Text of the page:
As the debt crisis deepened, leading the economies of the European region in hostage under the respective central banker of the eurozone, the ECB clearly took the role of an “economic hitman”. While Washington had access, during previous decades, at CIA to ensure its dominance in South America, Berlin began in 2008 to entrust ‘destabilization’ operations to the ECB. The dress rehearsal held in Ireland in 2010, when Trichet openly threatened the government that it would cut funding of the banking system, forcing Ireland to exit eurozone in case it would not accept the “offer” loans from the EU, IMF and the cruel austerity measures imposed. The total amount that the Irish tax payers called to pay for this agreement was EUR 64 billion, or about 14,000 euros per Irish citizen.
This silent “coup” was successfully repeated in Cyprus when Berlin decided to get over with regional economic havens and gather control of black money into more controlled regions in Europe. And of course the same threats from the ECB were repeated several times in Greece, every time that the terms of the new loan agreements had to be set.
The ECB mechanism, in close cooperation with the central bankers of the eurozone members, was now completely out of control, interfering in the internal politics of sovereign states. The next step, namely the overthrow of an elected prime minister, it was just a matter of time to occur and was first tested in Italy.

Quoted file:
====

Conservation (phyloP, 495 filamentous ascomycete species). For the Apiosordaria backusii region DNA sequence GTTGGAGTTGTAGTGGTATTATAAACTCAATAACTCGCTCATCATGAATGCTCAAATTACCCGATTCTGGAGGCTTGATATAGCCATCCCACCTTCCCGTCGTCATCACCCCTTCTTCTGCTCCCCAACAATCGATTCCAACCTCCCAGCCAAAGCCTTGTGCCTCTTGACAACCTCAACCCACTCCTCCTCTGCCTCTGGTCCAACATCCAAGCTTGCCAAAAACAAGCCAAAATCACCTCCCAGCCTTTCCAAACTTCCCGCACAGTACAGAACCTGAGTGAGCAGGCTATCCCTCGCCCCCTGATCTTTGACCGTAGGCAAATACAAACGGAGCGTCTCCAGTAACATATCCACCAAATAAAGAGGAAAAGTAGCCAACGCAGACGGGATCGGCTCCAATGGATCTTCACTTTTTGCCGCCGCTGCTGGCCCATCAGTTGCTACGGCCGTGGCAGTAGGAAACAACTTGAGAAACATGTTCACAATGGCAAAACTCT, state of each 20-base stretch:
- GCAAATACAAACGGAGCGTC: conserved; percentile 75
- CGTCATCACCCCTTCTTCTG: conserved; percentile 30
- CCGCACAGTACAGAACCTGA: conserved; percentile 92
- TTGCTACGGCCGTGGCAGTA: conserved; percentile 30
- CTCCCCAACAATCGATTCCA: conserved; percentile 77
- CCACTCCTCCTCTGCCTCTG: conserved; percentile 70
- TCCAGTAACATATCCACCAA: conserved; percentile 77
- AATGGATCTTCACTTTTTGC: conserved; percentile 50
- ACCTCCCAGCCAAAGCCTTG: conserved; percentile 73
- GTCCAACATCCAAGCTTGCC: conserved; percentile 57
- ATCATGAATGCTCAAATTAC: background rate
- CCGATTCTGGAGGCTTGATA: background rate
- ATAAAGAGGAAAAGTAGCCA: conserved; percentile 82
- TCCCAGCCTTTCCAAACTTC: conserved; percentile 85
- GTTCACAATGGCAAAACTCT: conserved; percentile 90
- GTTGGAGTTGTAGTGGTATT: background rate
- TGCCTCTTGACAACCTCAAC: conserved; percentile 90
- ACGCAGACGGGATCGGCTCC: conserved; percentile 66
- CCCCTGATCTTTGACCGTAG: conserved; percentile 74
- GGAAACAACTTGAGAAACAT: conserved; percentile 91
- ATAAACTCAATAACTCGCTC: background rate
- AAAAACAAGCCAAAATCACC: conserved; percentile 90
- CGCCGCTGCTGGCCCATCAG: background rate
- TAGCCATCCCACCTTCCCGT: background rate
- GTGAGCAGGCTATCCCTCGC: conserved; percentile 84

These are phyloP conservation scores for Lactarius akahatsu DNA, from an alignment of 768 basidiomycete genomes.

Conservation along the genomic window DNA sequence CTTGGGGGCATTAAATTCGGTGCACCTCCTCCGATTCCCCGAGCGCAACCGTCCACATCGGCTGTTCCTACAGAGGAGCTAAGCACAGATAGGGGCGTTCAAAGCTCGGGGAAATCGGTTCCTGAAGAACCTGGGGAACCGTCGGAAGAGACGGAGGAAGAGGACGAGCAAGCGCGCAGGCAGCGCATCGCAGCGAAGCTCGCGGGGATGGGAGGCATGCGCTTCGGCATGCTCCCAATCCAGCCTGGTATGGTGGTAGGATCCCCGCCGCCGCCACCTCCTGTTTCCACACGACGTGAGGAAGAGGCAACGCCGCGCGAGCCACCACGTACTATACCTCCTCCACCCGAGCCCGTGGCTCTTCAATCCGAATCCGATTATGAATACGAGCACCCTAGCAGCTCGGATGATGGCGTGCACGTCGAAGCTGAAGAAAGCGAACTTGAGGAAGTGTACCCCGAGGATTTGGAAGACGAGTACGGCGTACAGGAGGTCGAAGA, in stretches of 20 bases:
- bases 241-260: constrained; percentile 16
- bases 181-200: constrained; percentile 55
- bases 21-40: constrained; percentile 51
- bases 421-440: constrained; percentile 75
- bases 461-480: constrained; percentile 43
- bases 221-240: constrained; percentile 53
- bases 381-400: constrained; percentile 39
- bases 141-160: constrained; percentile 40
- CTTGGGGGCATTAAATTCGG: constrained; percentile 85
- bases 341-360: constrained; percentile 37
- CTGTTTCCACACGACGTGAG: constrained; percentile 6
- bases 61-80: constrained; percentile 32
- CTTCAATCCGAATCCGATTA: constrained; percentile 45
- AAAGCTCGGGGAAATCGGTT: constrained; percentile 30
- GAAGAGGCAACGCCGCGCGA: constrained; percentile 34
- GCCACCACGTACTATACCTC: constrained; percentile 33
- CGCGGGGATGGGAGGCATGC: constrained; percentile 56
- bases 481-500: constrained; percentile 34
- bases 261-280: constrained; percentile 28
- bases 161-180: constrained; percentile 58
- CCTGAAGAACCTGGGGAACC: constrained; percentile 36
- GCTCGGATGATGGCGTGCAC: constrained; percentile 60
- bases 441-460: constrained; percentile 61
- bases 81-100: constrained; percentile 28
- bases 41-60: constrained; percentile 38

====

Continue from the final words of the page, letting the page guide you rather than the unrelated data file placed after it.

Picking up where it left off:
In the summer of 2011, through a simple letter-ultimatum to Silvio Berlusconi, Trichet and Draghi called for implementation of harsh austerity measures in order for the ECB to buy bonds of the Italian state and save the country from imminent bankruptcy. Serving specific sections of the bourgeoisie in Italy, which were suffocating under the monetary policy of Berlin, Berlusconi spoke openly about the possibility of exit of Italy from the eurozone and several bankers within and outside Italy were requesting his “head on a plate”.
As the Financial Times revealed last year, the summer of 2011, Italian President Giorgio Napolitano called the technocrat, former employee of Goldman Sachs, Mario Monti, in his office under absolute secrecy and asked him whether he would be ready to replace the elected prime minister. According to the Financial Times, the message given to Monti, was that he would be called to govern, as soon as the spread of the Italian bonds, which at that time ranged at 200 units, exceeded 300. The soaring spread and the precipitation of Italian bonds was done through a series of skilful movements by the ECB president Mario Draghi (coincidentally or not, another former executive of Goldman Sachs).